By Amy Nicholson
By Amy Nicholson
By Heather Baysa
By Calum Marsh
By Stephanie Zacharek
By Alan Scherstuhl
By Simon Abrams
By Alan Scherstuhl
In the twisted game plan of Barry Levinson's scintillating political satire Wag the Dog, presidential aides concoct an election-eve war with Albania in the hopes of torpedoing charges that their boss improperly touched a teenage girl. Hollywood and Washington work together to create that greatest of diversions: an international crisis. Levinson has given this swift, sure-footed lampoon a matter-of-fact, improvisational look and feel. To appreciate its brisk, confident, wild comedy, all you need is a funny bone and a B.S. meter. It should appeal equally to American voters who always end up feeling hoodwinked and to slackers and protesters who don't vote.
Levinson's best movie since Diner (1982), Wag the Dog has a premise in some ways as old as the 1978 thriller Capricorn One, in which a manned flight to Mars turns out to be staged. Here the event that's faked is a war, but the process that's being dummied up is our democracy, and the victim is the American public. Yet the movie doesn't become a heavy-handed, moralistic fable; it's a waggish tale, not a finger-wagging horror. Levinson takes viewers so far inside his satiric vision of a D.C./Hollywood image-making corps that it's hard not to get caught up in the team spirit. The movie says that this is the only genuine spirit left in the U.S. -- and it threatens to leave actual corpses in its wake.
After a Camp Fire Girl-like teen blows the whistle on the President's Oval Office misconduct, D.C. spin-doctor Connie Brean (Robert De Niro) decides that the Chief Executive needs to galvanize support for a Gulf War-type conflict in tiny, mysterious Albania, a nation that is, as he terms it, suitably "shifty, standoffish." (And speaking of mystery, we see only the President's back, never his face.) Brean knows that what Americans recall from past wars are images, slogans, and merchandising; his plan is to deliver this stuff on the airwaves. That's where Hollywood producer Stanley Motss (Dustin Hoffman) comes in. Brean and presidential aide Winifred Ames (Anne Heche) enlist the legendary Motss to craft a scenario of terrorism in Albania and a suitcase bomb coming into the U.S. through Canada to gear up Americans for war.
What's original about the movie's take on the spin-doctor is that Brean isn't a James Carville or a Lee Atwater. Brean scarcely projects any personality, much less a colorful one, and he won't take credit for his successes -- he just wants to do his job and disappear. He's the political functionary for an age in which no one plays the posterity game; everybody realizes that the nation's attention span has shrunk to minutes, that Americans' collective memory bank is virtually depleted. All he cares about is results. Brean cherishes only his professional reputation.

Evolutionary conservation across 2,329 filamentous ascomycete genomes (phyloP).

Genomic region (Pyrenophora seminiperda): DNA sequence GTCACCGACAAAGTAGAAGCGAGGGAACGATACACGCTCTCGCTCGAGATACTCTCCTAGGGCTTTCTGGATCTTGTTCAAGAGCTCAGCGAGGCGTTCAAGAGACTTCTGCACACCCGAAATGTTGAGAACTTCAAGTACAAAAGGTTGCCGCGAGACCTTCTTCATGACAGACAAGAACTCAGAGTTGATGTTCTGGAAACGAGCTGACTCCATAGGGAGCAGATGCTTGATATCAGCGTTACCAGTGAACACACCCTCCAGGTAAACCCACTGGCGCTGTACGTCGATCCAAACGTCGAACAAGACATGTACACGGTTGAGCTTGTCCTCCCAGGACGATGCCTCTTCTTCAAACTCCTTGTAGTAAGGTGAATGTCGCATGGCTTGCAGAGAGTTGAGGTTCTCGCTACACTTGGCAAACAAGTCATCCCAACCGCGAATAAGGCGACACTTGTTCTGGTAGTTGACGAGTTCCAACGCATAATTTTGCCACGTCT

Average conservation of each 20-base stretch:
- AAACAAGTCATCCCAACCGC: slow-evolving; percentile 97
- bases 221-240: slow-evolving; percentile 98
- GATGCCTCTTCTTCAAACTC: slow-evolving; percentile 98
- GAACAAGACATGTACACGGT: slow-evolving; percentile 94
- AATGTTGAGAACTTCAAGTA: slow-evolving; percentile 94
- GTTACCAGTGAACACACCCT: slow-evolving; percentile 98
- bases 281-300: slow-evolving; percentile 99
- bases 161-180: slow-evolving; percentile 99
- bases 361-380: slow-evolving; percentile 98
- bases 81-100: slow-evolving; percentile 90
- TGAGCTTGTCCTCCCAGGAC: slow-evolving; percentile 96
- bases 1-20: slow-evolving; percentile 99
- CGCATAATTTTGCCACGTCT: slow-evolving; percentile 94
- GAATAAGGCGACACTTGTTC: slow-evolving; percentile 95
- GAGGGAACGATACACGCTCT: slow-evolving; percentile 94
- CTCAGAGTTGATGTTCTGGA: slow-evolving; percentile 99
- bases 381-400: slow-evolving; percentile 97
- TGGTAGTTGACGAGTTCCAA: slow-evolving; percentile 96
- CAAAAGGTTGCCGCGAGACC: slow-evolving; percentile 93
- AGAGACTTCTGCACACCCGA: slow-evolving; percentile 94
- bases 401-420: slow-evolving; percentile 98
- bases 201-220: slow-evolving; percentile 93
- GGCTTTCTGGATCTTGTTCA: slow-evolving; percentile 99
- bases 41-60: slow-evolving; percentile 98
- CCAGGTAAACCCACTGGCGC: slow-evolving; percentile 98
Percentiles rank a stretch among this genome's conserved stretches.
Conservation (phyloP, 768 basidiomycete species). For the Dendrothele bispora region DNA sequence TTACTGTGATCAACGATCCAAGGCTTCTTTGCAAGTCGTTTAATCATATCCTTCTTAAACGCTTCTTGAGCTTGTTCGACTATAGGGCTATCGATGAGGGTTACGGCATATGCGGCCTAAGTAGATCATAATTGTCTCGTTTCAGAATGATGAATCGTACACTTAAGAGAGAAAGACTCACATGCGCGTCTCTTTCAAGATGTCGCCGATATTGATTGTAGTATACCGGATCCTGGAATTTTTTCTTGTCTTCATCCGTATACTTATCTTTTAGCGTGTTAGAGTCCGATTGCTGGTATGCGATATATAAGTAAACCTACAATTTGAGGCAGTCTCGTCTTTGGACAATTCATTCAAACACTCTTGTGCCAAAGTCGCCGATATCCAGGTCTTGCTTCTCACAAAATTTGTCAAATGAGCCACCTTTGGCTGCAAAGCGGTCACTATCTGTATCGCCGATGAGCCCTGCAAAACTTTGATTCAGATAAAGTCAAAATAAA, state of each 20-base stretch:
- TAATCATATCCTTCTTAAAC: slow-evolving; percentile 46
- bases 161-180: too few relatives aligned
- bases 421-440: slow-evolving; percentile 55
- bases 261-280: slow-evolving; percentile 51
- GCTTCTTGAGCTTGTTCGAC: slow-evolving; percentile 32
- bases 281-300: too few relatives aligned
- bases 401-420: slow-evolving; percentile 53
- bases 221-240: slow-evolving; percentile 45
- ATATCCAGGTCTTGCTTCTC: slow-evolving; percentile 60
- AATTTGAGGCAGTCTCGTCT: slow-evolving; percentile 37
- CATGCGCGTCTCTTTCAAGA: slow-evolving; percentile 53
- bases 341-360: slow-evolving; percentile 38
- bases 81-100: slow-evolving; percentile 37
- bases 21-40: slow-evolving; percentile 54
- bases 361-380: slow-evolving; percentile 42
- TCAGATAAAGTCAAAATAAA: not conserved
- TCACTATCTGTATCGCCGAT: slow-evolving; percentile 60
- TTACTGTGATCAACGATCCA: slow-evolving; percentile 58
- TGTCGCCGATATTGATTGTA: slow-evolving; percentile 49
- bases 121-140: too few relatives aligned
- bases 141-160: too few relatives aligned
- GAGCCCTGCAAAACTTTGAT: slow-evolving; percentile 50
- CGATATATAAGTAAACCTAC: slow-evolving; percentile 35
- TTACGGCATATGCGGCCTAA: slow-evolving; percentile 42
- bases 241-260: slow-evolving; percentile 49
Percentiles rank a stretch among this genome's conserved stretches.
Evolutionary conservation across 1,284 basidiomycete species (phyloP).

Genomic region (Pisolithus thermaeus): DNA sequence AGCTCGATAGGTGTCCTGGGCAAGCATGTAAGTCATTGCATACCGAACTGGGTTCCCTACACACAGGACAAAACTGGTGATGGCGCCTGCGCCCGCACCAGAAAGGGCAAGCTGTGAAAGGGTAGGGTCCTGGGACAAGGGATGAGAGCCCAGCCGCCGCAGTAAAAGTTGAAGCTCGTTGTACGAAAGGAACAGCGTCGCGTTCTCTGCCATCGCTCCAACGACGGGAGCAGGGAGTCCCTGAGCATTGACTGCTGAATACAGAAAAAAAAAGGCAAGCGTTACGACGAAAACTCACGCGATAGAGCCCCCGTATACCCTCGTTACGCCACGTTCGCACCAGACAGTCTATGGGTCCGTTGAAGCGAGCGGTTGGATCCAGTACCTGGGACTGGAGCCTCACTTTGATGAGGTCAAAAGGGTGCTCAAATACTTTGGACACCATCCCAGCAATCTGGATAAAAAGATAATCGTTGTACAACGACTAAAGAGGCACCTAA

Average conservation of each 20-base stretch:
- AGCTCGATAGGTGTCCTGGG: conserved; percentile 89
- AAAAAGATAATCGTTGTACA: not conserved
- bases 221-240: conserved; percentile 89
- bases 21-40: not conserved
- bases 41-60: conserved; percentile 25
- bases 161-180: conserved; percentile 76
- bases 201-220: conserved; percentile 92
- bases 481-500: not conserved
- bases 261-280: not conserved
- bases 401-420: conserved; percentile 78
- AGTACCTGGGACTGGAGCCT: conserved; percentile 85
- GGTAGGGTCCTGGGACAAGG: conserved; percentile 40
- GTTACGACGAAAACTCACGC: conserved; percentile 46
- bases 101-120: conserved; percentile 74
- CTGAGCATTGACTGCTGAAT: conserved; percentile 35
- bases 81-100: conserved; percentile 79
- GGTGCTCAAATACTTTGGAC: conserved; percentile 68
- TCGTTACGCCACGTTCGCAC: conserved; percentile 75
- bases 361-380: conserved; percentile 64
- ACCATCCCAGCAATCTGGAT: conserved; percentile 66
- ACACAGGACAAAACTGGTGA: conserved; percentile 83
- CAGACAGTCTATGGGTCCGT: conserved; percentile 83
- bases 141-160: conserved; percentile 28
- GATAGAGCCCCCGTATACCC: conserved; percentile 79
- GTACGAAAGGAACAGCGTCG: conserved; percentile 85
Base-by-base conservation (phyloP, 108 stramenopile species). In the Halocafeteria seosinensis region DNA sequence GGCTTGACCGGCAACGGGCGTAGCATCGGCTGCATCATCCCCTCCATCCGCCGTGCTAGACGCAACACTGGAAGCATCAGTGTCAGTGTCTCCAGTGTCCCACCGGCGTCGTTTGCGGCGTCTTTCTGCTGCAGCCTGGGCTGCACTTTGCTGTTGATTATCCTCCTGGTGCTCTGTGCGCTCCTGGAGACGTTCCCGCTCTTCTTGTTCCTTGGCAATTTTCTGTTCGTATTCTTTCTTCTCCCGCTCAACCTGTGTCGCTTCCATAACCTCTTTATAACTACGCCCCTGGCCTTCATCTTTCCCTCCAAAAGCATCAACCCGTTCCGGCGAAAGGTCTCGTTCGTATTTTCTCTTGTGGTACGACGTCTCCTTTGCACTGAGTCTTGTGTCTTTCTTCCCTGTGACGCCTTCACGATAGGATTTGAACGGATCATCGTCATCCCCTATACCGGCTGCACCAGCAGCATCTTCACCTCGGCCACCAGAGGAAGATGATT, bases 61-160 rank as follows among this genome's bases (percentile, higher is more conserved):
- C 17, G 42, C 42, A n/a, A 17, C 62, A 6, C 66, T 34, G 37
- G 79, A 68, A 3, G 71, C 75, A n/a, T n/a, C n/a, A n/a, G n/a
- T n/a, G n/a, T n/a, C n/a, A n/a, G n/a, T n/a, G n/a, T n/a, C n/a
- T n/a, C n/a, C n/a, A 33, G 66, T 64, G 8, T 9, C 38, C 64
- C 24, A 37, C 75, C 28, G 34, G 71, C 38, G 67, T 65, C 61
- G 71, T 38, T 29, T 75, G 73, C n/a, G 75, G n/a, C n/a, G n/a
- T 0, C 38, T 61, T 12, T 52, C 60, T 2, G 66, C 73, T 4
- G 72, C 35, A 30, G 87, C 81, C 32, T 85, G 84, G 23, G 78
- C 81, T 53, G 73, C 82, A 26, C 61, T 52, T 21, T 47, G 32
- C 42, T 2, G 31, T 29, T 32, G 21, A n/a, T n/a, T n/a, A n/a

In the movie's early going, when Brean advises the President's advisors to plant questions about Albania in the press and then "deny, deny, deny," he could be counseling George Bush on Irangate. But there's one huge difference: Brean urges his clients to deny a controversy that doesn't exist, and then, once it's actually been fabricated, to 'fess up to it. De Niro turns in his canniest performance since his sizzling cameo in Terry Gilliam's Brazil (1985). His Brean is a treasure trove of comic surprises and a font of evil wisdom. At one point a CIA agent (William H. Macy) figures out the scam. "Two things I know to be true," Macy's spook says. "There's no difference between good flan and bad flan, and there is no war." Macy does one of his deadpan specialty numbers as the self-righteous agent; in one terse scene, he electrifies the character, giving him the lightning certainty of a human lie detector. But when he faces Brean, the poor guy doesn't know what he's up against. De Niro's understated knowingness envelops all the people around his character -- whether they're from the CIA or the motion picture academy -- like a hilarious existential blob.
While Motss, the Mr. Fix-It of the back lot, responds to snafus with the high-pitched snarl, "This a walk in the park," Brean sits back and assumes a browsing position. Actually, he's speed-reading every situation.